The invention also provides a device for aspirating and retrieving breast duct fluid comprising an enclosure having an interior volume, an aperture adapted to circumscribe the base of a human breast nipple, and a vacuum port for drawing a vacuum with the interior volume, where the device comprises window, i.e. a transparent a solid surface that is clear and integral to the enclosure and that provides visual access to the nipple surface. The device further comprises at least anchor structure on the exterior of the enclosure to which a loupe, lens, microscope or other magnifying tool can be removably mounted so that a practitioner can see a magnified nipple surface under a vacuum. The device can further comprise one or more access ports for providing access to the nipple surface with a tool including, e.g. a ductal access tool, a ductal orifice marking tool, or a ductal fluid retrieval tool, wherein the access port also comprises a seal for maintaining vacuum before and during access with the tool.

The retrieval tool can comprise a lumen operably connected to a mechanism that provides suction in the lumen for drawing off fluid that collects on the nipple surface. The devices can comprise a skirt connected to the aperture made of a flexible material, wherein the flexible material is capable of maintaining a seal with the breast skin. The access port can be accessed with a fiberoptic endoscope.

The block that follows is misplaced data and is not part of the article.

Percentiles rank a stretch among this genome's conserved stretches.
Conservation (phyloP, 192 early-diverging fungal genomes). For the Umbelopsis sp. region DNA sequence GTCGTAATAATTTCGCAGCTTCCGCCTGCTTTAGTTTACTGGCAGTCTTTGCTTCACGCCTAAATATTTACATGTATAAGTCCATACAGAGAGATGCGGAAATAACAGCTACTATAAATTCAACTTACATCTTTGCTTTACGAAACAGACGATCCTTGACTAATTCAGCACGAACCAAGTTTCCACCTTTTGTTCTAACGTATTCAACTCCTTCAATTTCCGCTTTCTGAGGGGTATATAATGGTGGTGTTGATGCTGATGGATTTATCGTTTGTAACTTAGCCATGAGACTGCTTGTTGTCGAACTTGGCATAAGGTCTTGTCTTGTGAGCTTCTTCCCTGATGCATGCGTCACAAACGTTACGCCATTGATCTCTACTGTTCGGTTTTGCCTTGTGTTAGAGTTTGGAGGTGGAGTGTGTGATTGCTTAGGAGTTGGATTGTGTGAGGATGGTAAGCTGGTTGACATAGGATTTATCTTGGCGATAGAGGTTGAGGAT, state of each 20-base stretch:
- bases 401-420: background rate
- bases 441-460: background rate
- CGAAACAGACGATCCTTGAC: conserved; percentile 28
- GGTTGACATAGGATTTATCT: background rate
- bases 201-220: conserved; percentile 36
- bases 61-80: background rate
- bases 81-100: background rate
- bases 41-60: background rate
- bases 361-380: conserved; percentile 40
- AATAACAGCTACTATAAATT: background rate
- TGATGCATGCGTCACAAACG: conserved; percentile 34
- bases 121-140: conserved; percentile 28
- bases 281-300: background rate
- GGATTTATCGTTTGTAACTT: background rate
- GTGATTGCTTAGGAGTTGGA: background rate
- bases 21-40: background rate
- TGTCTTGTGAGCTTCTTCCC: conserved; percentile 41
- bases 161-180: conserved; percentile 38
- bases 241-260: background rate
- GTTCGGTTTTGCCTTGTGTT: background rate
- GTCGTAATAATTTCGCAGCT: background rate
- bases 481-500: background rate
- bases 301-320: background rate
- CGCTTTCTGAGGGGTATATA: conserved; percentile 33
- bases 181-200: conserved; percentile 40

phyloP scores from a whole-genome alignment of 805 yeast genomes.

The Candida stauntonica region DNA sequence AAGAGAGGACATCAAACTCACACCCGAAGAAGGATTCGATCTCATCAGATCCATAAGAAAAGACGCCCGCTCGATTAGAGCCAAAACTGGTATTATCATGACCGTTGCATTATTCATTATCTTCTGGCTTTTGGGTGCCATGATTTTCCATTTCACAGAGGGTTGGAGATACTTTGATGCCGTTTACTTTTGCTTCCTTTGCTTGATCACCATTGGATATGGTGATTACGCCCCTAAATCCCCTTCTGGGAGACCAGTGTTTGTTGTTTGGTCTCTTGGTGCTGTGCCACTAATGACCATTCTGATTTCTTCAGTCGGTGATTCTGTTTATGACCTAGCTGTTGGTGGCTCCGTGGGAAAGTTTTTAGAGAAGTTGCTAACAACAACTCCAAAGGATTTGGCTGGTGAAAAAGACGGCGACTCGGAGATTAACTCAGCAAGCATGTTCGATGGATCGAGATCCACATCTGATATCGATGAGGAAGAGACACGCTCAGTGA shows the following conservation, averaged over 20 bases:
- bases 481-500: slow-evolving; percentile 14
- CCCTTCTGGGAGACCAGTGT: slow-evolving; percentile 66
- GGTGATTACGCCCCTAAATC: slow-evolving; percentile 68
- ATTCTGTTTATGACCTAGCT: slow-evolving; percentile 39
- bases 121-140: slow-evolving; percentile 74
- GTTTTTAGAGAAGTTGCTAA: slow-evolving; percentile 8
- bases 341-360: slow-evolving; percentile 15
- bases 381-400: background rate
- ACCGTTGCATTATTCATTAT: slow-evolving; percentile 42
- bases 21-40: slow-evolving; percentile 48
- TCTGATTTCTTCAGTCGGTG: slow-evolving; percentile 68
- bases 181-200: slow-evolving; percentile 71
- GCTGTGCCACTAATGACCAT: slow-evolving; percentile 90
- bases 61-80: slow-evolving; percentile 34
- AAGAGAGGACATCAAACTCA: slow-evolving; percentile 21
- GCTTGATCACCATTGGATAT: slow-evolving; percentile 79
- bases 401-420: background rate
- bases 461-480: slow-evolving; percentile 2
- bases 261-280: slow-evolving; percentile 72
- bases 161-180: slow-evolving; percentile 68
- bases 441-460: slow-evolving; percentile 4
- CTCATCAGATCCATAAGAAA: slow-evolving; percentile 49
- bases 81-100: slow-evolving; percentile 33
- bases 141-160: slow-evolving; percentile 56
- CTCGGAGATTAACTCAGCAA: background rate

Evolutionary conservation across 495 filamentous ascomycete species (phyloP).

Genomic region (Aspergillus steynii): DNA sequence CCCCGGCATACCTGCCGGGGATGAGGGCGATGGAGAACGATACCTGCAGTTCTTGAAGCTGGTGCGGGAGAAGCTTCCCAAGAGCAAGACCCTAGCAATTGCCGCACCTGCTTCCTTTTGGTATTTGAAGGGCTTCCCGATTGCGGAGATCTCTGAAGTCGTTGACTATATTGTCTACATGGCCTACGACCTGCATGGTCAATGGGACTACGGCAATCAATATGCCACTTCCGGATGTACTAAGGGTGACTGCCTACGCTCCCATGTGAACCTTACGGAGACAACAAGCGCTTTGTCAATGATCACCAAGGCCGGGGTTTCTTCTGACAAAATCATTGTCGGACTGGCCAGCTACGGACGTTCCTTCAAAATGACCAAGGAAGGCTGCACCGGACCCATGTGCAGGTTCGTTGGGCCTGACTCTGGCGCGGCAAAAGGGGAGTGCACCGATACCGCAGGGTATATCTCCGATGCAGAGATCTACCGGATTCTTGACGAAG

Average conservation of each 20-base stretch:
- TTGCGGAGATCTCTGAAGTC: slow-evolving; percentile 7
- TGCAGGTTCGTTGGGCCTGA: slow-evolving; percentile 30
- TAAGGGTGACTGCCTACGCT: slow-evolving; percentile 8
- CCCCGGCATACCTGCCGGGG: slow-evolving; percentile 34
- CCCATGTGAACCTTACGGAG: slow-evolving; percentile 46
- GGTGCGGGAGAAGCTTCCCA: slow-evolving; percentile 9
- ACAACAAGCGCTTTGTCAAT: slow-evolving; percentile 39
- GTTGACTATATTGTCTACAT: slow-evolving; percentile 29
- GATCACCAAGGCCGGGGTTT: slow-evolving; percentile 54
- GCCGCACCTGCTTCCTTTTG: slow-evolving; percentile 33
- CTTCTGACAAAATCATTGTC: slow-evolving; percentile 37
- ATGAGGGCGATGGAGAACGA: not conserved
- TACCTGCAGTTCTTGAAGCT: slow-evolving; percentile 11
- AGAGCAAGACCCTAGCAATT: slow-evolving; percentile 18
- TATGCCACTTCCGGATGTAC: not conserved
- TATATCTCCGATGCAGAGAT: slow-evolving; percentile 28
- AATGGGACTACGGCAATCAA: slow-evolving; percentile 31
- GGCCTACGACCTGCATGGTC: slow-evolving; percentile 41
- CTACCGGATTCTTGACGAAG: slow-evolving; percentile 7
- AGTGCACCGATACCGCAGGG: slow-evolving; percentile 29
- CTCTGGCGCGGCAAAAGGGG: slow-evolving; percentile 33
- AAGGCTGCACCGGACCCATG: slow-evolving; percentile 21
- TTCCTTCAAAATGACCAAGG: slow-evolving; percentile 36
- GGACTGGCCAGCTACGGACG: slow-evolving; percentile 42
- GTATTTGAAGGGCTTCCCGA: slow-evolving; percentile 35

The invention provides a method of identifying a breast milk duct having a ductal orifice (wherein the duct is capable of yielding fluid or releasing a keratin plug upon aspiration in a vacuum) comprising placing a device of the invention on the breast of a patient so that the nipple is covered, applying a vacuum to the device from the vacuum port, and identifying by magnification of the nipple surface at least one ductal orifice from which fluid is secreted or a keratin plug is released under a vacuum. The method can further comprise performing a task including marking a ductal orifice, accessing a ductal orifice or collecting fluid from a ductal orifice by placing a tool through the access port and accessing the nipple surface to perform the task. Marking can comprise marking the ductal orifice with a mark made by a reagent or tool including dye, ink, pen, plug, or wire. Accessing the duct can comprise accessing the duct with a tool comprising a lumen, a tool comprising a shaft without a lumen, or a fiberoptic endoscope. Collecting fluid from the duct can comprise collecting fluid with a tool including a lumen or an absorbent material. The vacuum port of the NAF device can comprise threading for screwing a compatibly threaded vacuum drawing device into the port.

The invention provides a kit comprising any of the devices above for aspirating and retrieving breast duct fluid for analysis, comprising also a container for the contents of the kit, and instructions for use of the device. The kit can further comprise a reagent or tool for marking the ductal orifice, a tool to access the duct, or a tool for collecting fluid from the duct.